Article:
After Mozart...skipping Mendelssohn?

December 22, 2011 at 10:07 PM · I would like your opinions about my next piece. I have finished the Mozart 3 a few years ago while still a college student, and after that had a lapse in my playing until this past year. This past year I began playing again. I am 23 and started when I was 5, but during college played 'more for fun' in the 2nd violin section because I worked full time (in order to pay for my education) and had little practice time.

That being said, I spent this year brushing up on Mozart, and learning Meditation from Thais and the Theme from Schindlers' List. This year marked the start of me being self-taught, as I now live on a different continent than my father. We still talk via internet about violin related things, and my dad recommended the Mendelsohn, which he learned after he learned Mozart, back when he was a kid.

However, after listening to this piece, I realized that I DON'T LIKE IT AT ALL. In my opinion (not to offend anyone who likes this piece) it just sounds ugly and I don't want to devote time to practice a piece I don't like.

I would like your opinions regarding this, if it is okay to not learn the Mendelsohn and work on a different piece instead of similar difficulty? If so, which piece(s) would be a good alternative? Is there a value in learning a piece you don't like? As someone who takes the violin seriously, is it 'bad' if I don't learn such a well-known piece?

Thank you in advance for your replies.

Replies (22)

December 23, 2011 at 02:22 PM · It's ok not to learn any piece you don't like, so long as you are not a soloist trying to make a living. What concertos do you like? You might want to pick one of those, if your teacher thinks you are ready. HOwever, without knowing what you have already played, it is hard to advise, although Bruch might be a good choice. BEyond that, Mozart #5 is good, or any of the Bach concertos, if you have not played them. Have fun!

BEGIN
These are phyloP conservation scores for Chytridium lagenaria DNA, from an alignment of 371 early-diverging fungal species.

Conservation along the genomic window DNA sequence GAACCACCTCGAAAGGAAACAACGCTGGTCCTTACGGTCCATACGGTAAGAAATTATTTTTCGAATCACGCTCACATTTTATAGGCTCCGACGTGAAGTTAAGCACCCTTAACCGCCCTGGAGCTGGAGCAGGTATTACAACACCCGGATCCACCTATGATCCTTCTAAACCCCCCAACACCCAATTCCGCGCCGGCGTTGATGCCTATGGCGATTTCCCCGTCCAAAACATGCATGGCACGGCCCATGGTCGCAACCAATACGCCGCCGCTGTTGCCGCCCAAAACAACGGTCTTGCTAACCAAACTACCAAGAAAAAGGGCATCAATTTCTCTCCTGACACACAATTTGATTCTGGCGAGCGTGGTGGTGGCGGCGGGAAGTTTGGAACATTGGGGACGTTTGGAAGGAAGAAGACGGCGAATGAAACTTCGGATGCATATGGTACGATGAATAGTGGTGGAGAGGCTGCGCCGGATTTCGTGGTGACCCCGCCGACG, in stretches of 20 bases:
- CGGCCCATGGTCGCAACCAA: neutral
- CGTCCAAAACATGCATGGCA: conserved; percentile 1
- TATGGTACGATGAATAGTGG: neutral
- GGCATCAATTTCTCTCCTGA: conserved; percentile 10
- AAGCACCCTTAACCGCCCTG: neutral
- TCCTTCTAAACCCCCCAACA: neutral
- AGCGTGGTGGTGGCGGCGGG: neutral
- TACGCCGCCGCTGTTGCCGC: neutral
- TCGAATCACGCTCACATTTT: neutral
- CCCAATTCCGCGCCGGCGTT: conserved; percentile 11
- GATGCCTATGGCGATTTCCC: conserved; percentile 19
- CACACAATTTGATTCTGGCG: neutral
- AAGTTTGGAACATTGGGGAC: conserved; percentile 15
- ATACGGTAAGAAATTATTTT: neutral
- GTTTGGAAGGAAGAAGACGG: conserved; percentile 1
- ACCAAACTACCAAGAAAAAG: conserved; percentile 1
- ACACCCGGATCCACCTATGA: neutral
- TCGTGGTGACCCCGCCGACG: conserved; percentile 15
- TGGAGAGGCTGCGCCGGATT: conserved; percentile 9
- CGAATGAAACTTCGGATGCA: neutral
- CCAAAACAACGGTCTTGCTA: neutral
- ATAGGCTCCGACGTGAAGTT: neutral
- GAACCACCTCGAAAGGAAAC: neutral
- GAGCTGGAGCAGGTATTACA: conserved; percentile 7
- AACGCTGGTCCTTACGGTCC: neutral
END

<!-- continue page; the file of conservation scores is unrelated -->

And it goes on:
December 23, 2011 at 03:52 PM · "Is there a value in learning a piece you don't like? … As someone who takes the violin seriously, is it 'bad' if I don't learn such a well-known piece [as the Mendelssohn]?"

My answers to your questions, based on personal experience, are yes and yes. If you're "someone who takes the violin seriously," then, as one of my teachers said, "without this repertoire, you wouldn't be able to call yourself a violinist." Then, too, what would you tell a talented, ambitious pupil who was hooked on the piece and ready and willing to learn it?

But there's no set order for learning repertoire -- thank goodness. And learning and polishing a work doesn't mean you have to perform it in recital. I like the Mendelssohn. But, as a student, I grew weary of hearing so many other students play it for auditions and recitals that I declined to play it in auditions -- or recitals. I'd gladly do it informally in studio -- or out in the garage. Just don't put it on a program with my name on it.

If you haven't checked out Violin Masterclass already, be sure to do it. Mendelssohn e minor and Bruch g minor are listed at Level 8. Different students find different pieces more or less difficult, because we all have our weaker and stronger areas of technique and musicality; so I won't make any recommendations.

December 23, 2011 at 04:13 PM · The more I study a piece, the more I develop respect and appreciation for it.

December 23, 2011 at 04:24 PM · Much as I happen to like the Mendelssohn E minor, I can understand something of how Sarah feels: while I too don't mean any offence to other v.commers who think differently, I consider the Bruch G minor to be overrated. On the other hand, I agree with Jim about the importance of learning as much of the standard repertoire as possible by way of ensuring a rounded development as a violinist.